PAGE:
Don’t waste your pasture on rabbits.
Did you know – ten to 15 rabbits eat as much grass as a sheep? Rabbits were first released in New Zealand by Captain Cook in 1777, and settlers introduced more to provide food, fur, and sport. By the 1870s they were well established.
Wild rabbits sour pasture by eating the best grass and their digging can expose vulnerable soils to wind erosion and invasive weeds. They also permanently damage seedling trees and are a nuisance in vegetable gardens.
They prefer lighter soils in open country, among scrub in rocky places and plantations. They thrive on land that receives less than 1000mm of rain per year, is in a sunny position, and has light soil, good drainage, and shelter within easy reach of short grass and open ground.
Rabbits live in colonies or warrens, which can be extensive with many interconnecting burrows. They are nocturnal, spending most of the daylight hours below ground.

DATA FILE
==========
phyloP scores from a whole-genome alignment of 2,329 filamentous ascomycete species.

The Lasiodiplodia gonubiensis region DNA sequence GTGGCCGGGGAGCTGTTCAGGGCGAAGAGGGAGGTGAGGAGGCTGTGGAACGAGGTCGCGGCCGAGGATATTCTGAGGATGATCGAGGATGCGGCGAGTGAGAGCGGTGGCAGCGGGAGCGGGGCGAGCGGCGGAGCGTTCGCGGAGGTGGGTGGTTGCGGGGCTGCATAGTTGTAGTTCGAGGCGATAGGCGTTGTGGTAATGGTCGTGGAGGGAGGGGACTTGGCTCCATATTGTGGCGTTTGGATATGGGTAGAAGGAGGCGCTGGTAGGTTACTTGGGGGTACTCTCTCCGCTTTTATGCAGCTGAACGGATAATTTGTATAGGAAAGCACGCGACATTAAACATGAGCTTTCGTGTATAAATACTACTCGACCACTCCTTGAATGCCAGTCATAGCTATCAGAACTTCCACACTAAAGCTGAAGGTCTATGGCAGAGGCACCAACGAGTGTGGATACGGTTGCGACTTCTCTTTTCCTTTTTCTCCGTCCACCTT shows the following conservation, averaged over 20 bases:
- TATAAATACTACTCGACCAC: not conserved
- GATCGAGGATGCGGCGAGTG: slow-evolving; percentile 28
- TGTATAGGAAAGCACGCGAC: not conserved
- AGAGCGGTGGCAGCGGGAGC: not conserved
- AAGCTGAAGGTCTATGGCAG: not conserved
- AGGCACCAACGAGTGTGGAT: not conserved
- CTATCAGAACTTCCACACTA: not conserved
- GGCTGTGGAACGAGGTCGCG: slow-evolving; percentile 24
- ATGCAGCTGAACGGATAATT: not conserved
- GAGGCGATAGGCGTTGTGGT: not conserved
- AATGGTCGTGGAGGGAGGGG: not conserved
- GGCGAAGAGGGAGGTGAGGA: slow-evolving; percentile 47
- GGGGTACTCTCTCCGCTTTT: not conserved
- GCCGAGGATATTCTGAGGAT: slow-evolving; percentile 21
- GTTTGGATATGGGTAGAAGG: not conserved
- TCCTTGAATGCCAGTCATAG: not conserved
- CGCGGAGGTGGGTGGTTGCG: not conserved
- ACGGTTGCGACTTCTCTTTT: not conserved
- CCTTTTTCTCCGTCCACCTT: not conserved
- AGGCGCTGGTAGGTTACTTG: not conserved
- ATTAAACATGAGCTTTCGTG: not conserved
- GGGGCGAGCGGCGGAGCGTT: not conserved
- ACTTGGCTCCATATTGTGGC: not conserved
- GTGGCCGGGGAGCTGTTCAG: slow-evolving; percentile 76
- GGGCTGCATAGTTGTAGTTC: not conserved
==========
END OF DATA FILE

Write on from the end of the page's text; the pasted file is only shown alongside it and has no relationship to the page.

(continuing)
Under ideal conditions, a female rabbit can produce 30 young a year. Rabbits breed throughout the year, although the main breeding season is spring to early summer. The gestation period is 28-30 days and the litter size is three to seven. The doe (female) usually mates within 12 hours of giving birth.
Our trained technicians will also provide effective wasp pest control, mice removal and rat control, borer treatment, fly and spider removal, and ant control in Christchurch and throughout Canterbury.
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For more information about Rabbit Control in New Zealand: www.biosecurity.govt.nz